German Chancellor Angela Merkel said she does not think a Membership Action Plan (MAP) for Georgia will be on the agenda of NATO summit in Wales in September, adding that there are options other than MAP through which Georgia’s progress can be reflected in summit decisions.
“But we see the progress Georgia is making; we also see how Georgia contributes to joint efforts, for example in Afghanistan. For the next NATO summit we should consider how to acknowledge that Georgia is a good partner, especially in these difficult missions, and I think that there are also ways other than MAP to do it,” the German Chancellor said.
Chancellor Merkel made the remarks while responding a question if she thinks that time has come for Georgia to receive MAP at the Wales summit and if NATO’s refusal to take next step for Georgia’s integration into the alliance would be “a green light” for Russia’s further aggression. Merkel responded that she does not think Russia can perceive any decision as a green light for aggression and added that Georgia’s efforts to “intensify and normalize” relations with Russia “deserves support.”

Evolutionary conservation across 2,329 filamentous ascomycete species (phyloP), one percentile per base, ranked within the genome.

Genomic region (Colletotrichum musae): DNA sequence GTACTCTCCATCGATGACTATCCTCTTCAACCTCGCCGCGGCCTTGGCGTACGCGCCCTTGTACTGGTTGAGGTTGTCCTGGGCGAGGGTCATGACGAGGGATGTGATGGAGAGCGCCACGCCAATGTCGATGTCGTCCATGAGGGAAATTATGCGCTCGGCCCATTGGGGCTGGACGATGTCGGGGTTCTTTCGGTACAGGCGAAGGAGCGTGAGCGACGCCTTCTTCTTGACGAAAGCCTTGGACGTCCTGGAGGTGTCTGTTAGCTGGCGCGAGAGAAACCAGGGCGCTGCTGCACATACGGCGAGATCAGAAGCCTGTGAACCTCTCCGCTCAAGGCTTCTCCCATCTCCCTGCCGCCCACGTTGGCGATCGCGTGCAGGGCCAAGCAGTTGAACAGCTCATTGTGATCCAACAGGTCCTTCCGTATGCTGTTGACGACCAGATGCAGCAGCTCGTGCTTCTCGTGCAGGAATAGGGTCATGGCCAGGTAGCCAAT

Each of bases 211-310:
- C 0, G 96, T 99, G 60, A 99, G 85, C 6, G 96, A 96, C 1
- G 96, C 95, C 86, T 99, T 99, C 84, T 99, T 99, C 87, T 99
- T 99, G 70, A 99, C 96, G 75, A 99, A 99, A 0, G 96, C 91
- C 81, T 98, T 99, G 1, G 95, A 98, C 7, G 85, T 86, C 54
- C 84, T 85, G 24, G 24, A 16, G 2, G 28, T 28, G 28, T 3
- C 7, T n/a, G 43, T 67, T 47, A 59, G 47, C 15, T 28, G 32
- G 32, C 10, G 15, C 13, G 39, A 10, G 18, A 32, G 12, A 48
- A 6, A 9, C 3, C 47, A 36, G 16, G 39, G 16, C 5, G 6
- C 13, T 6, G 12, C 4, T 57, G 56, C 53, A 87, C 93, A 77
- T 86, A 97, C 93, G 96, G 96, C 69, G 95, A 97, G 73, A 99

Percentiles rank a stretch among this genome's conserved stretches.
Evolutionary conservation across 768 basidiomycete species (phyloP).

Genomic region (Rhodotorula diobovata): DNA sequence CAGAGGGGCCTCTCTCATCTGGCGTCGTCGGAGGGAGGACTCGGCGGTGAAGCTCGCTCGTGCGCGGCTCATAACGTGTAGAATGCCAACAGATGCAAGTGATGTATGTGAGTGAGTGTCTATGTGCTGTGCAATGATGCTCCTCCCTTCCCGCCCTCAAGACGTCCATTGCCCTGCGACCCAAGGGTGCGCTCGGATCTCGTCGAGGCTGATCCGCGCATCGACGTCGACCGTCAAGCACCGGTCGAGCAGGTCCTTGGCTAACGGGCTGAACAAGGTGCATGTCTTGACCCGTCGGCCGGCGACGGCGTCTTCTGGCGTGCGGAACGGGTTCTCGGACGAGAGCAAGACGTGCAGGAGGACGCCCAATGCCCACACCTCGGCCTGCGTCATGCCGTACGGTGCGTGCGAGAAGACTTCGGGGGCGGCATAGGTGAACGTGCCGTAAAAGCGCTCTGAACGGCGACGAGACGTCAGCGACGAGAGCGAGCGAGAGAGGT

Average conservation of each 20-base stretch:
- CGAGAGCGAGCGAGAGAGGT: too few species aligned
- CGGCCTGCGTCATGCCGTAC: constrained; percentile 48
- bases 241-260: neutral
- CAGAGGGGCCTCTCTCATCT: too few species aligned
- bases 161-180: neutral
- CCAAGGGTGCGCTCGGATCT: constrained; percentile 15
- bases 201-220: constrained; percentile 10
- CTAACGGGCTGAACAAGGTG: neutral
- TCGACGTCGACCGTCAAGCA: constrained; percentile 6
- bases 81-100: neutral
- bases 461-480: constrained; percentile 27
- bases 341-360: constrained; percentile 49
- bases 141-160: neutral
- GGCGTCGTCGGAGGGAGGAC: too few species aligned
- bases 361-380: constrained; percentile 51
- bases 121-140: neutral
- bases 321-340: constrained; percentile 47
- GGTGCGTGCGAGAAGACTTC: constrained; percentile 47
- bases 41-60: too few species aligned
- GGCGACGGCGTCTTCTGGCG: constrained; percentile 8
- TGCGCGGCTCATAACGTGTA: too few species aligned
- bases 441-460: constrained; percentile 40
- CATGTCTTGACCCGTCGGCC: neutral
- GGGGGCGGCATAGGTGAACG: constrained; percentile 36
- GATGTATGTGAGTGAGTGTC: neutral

Georgian Foreign Minister, Maia Panjikidze, who accompanies PM Garibashvili on his visit to Germany, said that “other ways” through which Georgia’s progress can be acknowledged at the NATO summit in September were discussed during the meeting with the German Chancellor and consultations about what it might be are ongoing.
“One thing is beyond any doubt – the progress achieved by Georgia will be adequately acknowledged at the Wales summit. This is the main message that we received by the German Chancellor,” Panjikidze said.
Germany was among those NATO members, who were against granting MAP to Georgia at the NATO summit in Bucharest in April, 2008.
At the Bucharest summit NATO leaders refused to offer MAP to Georgia, but decided that Georgia will join the NATO sometime in the future. The Bucharest summit decision, however, also says that MAP should be the next step for Georgia on its “direct way to membership”; references to the need of going through MAP phase before joining the alliance are also made in NATO’s subsequent decisions in respect of Georgia.
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